GBSB6 – Meet the 8th contestant to leave The Great British Sewing Bee

First, the sewists had to follow a pattern they have never encountered before, as judges Patrick Grant and Esme Young asked them to make a Filipino terno blouse. Delicate-looking but deceptively robust, this garment involved difficult-to-handle fabrics worked into distinctive, voluminous butterfly sleeves and intricate covered buttons.

In the transformation challenge, the sewers had to work with Provencal table cloths from France. These colourful, strikingly patterned cloths must be transformed into a brand new outfit in just 90 minutes, making imaginative use of the distinctive, bold print.

And for the made-to-measure challenge, the sewers had to take on the dramatic Flamenco skirt from southern Spain. They created the perfect figure-hugging fit combined with impactful ruffles achieved by inserting yards and yards of fabric into the skirt.

This week Mark sadly had to leave the show after his transformation jacket didn’t stand out from the crowd and his wrap skirt was well made but didn’t quite do enough to impress the judges. The competition is certainly getting tougher as we head into Semi-Finals week!

GBSB6 – Exclusive interview with week 8’s eliminated Bee!

When did you first start sewing and why do you love it so much?

I first learned to sew in October 2016. I had sewn at school but they didn’t have the resources to teach it properly. My husband studied fashion at uni and he made the bridesmaids dresses when we got married. This encouraged me to start sewing classes.

Who was your mentor?

My mentors have been Jules Fallon whose sewing classes I attended and my husband Clive, who has always been endlessly supportive of my drive and passion to learn this craft.

What is your favourite garment to sew/or your speciality?

My favourite garment to sew so far has been the Victorian-style sleeved cape coat. I’ve made one for myself and my husband now, lovely and warm and swishy. I also love sewing vintage style shirts from 1970s patterns, usually bought from eBay or a local charity shop.

Why did you want to be a Great British Sewing Bee and who did you want to most impress of the Judges?

It was my husband who started my GBSB application, but we finished it together. I never thought I’d actually get on the programme, it still feels quite unreal. I suppose I most wanted to impress Patrick because of his Savile Row background, as I’ve made tailored garments up to now, shirts, jackets, coats and trousers. Although Esme is quite a tough cookie to impress too. She’s vastly experienced in this field of course. Joe is completely lovely and always a welcome happy face to see when the pressure is on. He knew when to give us space and when to chat.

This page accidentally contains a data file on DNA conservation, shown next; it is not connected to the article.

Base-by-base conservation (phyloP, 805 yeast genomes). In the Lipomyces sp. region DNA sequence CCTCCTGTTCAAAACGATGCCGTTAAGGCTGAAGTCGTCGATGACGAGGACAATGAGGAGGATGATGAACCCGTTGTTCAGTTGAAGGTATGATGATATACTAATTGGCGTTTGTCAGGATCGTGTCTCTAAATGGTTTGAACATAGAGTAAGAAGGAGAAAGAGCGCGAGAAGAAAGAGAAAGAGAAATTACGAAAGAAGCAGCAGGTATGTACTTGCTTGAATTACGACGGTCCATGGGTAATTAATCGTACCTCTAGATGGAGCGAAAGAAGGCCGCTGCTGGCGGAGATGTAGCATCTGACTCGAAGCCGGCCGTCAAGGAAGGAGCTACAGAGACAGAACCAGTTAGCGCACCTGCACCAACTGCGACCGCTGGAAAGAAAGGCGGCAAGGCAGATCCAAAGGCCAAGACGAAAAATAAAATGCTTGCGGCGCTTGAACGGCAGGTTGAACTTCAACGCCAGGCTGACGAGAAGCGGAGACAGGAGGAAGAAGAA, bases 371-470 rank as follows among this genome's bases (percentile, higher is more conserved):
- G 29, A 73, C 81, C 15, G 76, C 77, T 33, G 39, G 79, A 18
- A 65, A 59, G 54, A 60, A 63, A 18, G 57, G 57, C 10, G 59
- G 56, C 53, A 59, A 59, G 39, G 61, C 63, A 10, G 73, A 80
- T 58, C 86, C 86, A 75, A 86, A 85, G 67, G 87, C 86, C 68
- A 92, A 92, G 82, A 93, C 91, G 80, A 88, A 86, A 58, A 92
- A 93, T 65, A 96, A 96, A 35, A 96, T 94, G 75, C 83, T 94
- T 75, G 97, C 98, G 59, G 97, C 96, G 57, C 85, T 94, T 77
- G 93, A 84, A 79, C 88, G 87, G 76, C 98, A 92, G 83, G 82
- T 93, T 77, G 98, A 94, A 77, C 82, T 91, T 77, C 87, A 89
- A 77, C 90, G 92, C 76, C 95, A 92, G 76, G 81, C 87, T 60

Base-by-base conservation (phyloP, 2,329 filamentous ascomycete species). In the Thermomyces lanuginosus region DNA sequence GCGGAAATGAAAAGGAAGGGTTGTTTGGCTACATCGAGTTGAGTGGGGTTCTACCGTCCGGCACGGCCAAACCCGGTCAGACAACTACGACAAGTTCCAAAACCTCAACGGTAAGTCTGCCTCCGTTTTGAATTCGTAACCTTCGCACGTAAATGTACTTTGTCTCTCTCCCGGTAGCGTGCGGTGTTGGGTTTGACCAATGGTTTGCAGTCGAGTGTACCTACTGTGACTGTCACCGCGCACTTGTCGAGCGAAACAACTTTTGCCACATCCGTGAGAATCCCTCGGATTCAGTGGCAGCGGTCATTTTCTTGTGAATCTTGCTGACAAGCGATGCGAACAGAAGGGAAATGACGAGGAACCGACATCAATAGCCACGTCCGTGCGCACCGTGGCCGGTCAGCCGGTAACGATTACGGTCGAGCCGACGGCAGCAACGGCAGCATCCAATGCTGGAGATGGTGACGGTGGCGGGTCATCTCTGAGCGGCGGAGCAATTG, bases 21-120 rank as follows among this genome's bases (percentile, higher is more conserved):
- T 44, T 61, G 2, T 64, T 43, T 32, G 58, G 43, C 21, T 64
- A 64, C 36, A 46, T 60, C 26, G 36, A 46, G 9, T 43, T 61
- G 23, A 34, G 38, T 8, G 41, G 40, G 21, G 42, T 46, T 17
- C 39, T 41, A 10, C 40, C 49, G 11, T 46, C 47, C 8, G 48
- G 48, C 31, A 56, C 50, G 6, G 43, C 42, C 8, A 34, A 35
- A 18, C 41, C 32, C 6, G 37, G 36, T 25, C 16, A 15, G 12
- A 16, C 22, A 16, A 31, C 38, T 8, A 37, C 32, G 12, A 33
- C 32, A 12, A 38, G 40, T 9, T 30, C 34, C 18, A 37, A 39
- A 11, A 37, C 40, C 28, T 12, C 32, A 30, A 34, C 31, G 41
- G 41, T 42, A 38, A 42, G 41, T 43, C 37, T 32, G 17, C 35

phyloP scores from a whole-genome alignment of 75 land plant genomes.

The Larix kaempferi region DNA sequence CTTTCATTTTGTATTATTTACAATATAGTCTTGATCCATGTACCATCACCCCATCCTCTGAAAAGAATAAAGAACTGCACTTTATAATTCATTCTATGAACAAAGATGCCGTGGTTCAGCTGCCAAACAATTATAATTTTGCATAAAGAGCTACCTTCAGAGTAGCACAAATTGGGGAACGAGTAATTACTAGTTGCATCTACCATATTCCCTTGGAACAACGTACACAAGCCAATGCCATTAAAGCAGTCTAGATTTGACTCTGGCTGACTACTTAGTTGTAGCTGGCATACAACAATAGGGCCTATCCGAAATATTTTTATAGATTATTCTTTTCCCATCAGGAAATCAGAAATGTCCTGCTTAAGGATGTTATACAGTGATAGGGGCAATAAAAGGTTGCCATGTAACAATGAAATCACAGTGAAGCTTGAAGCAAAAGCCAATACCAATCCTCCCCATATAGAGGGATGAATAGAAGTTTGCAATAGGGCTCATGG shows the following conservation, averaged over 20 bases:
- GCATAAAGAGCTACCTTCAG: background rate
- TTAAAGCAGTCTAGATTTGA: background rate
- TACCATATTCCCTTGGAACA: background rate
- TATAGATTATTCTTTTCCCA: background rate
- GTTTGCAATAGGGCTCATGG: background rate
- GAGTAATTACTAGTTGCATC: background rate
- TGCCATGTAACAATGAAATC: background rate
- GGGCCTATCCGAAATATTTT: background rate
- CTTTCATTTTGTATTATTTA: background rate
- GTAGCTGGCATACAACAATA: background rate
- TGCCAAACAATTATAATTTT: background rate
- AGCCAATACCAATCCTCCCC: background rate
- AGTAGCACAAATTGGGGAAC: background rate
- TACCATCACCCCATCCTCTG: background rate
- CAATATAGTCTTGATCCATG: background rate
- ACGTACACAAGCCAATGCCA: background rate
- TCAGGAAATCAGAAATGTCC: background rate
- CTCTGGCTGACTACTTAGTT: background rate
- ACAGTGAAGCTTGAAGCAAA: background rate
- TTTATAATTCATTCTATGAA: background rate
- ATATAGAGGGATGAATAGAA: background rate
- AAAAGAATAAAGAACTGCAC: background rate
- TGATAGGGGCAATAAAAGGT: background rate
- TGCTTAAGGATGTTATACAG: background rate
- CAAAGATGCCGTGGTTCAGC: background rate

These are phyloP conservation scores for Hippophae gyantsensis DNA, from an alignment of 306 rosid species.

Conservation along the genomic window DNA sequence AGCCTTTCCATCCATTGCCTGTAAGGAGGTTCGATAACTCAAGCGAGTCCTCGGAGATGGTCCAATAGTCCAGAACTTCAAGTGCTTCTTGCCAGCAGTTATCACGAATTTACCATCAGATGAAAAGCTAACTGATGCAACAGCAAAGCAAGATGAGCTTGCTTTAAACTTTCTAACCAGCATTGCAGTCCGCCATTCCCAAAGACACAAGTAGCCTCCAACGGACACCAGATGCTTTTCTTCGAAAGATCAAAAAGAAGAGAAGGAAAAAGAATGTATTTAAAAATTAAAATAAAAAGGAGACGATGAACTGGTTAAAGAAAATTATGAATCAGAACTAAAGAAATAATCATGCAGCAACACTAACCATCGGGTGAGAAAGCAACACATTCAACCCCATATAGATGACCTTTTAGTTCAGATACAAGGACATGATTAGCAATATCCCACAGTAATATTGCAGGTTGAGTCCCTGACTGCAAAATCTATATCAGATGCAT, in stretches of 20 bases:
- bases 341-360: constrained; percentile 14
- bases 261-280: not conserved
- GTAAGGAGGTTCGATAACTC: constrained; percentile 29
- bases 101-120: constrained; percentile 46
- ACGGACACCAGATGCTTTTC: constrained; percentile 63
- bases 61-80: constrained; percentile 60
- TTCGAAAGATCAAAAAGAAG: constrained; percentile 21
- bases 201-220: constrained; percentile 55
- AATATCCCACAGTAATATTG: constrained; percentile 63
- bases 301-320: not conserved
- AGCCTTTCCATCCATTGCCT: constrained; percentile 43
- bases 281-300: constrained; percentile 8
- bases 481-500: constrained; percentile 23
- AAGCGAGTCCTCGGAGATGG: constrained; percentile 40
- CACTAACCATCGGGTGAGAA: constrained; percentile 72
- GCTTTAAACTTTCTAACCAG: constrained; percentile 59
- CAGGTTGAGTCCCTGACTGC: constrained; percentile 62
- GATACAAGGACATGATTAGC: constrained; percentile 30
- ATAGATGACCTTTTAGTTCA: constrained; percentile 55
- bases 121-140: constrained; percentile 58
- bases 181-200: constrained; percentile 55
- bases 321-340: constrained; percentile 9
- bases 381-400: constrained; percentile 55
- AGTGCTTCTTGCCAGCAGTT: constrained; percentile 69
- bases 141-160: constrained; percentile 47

I tried to pace myself nicely so I wouldn’t be stressed or pressured when the clock was running out of time. It didn’t always go to plan though.

Describe your experience on first walking into the sewing room on this year’s Sewing Bee, and which challenge were you fearing the most?

It was a very magical and surreal moment when I walked into the sewing room for the first time, I couldn’t believe I was there. It was just how I imagined it, stuffed full of lovely fabrics and all things haberdashery. I was most worried about the Transformation challenge, as this is something I had never attempted before and I didn’t really know how I could prep for this. I had always worked from patterns, either ones I’ve bought or drawn myself. The transformation round was completely out of my comfort zone.

What was your best and worst moment that first week?

The hardest thing that first day was learning everybody’s names! As far as the challenges were concerned, I wanted to learn from it and most of all, to enjoy it. The time pressures were tough to get used to. At home you can take as much time as you like, but in the sewing room it’s very different. I thought the most important thing was to finish the garment. If it’s not finished the judges will leap on that.

The best feeling was getting the first garment made, finished and on the mannequin. That was a really good feeling, to have got the first one finished.